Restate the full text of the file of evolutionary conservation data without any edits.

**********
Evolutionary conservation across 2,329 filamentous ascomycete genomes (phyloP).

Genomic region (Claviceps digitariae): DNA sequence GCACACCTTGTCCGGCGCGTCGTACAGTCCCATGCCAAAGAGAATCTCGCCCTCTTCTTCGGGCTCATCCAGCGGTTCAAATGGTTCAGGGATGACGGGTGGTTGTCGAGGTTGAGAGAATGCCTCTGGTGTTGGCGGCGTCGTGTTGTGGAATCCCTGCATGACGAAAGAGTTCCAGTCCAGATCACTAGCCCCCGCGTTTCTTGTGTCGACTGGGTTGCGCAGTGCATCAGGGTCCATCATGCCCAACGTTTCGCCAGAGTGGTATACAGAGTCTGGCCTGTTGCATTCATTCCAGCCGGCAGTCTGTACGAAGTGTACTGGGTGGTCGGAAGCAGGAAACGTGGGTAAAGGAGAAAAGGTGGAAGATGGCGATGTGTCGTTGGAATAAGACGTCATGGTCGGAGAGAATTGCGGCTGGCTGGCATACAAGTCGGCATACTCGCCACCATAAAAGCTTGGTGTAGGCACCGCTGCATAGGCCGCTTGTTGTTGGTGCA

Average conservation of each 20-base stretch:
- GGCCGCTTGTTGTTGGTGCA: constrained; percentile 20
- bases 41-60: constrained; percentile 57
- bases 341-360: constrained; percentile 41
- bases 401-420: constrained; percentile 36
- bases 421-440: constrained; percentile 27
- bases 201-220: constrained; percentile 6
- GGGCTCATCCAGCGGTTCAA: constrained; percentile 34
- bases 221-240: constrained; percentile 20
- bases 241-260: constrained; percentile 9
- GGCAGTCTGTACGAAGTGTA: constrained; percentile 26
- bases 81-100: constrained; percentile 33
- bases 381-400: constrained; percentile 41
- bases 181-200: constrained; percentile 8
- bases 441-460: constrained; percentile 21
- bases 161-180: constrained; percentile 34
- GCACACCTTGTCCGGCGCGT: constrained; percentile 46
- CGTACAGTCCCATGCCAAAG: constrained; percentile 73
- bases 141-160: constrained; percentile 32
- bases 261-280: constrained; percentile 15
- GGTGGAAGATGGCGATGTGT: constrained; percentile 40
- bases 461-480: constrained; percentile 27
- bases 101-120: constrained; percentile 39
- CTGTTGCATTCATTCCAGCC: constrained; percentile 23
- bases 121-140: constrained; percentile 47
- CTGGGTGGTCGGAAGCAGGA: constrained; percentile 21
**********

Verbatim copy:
Evolutionary conservation across 2,329 filamentous ascomycete genomes (phyloP).

Genomic region (Claviceps digitariae): DNA sequence GCACACCTTGTCCGGCGCGTCGTACAGTCCCATGCCAAAGAGAATCTCGCCCTCTTCTTCGGGCTCATCCAGCGGTTCAAATGGTTCAGGGATGACGGGTGGTTGTCGAGGTTGAGAGAATGCCTCTGGTGTTGGCGGCGTCGTGTTGTGGAATCCCTGCATGACGAAAGAGTTCCAGTCCAGATCACTAGCCCCCGCGTTTCTTGTGTCGACTGGGTTGCGCAGTGCATCAGGGTCCATCATGCCCAACGTTTCGCCAGAGTGGTATACAGAGTCTGGCCTGTTGCATTCATTCCAGCCGGCAGTCTGTACGAAGTGTACTGGGTGGTCGGAAGCAGGAAACGTGGGTAAAGGAGAAAAGGTGGAAGATGGCGATGTGTCGTTGGAATAAGACGTCATGGTCGGAGAGAATTGCGGCTGGCTGGCATACAAGTCGGCATACTCGCCACCATAAAAGCTTGGTGTAGGCACCGCTGCATAGGCCGCTTGTTGTTGGTGCA

Average conservation of each 20-base stretch:
- GGCCGCTTGTTGTTGGTGCA: constrained; percentile 20
- bases 41-60: constrained; percentile 57
- bases 341-360: constrained; percentile 41
- bases 401-420: constrained; percentile 36
- bases 421-440: constrained; percentile 27
- bases 201-220: constrained; percentile 6
- GGGCTCATCCAGCGGTTCAA: constrained; percentile 34
- bases 221-240: constrained; percentile 20
- bases 241-260: constrained; percentile 9
- GGCAGTCTGTACGAAGTGTA: constrained; percentile 26
- bases 81-100: constrained; percentile 33
- bases 381-400: constrained; percentile 41
- bases 181-200: constrained; percentile 8
- bases 441-460: constrained; percentile 21
- bases 161-180: constrained; percentile 34
- GCACACCTTGTCCGGCGCGT: constrained; percentile 46
- CGTACAGTCCCATGCCAAAG: constrained; percentile 73
- bases 141-160: constrained; percentile 32
- bases 261-280: constrained; percentile 15
- GGTGGAAGATGGCGATGTGT: constrained; percentile 40
- bases 461-480: constrained; percentile 27
- bases 101-120: constrained; percentile 39
- CTGTTGCATTCATTCCAGCC: constrained; percentile 23
- bases 121-140: constrained; percentile 47
- CTGGGTGGTCGGAAGCAGGA: constrained; percentile 21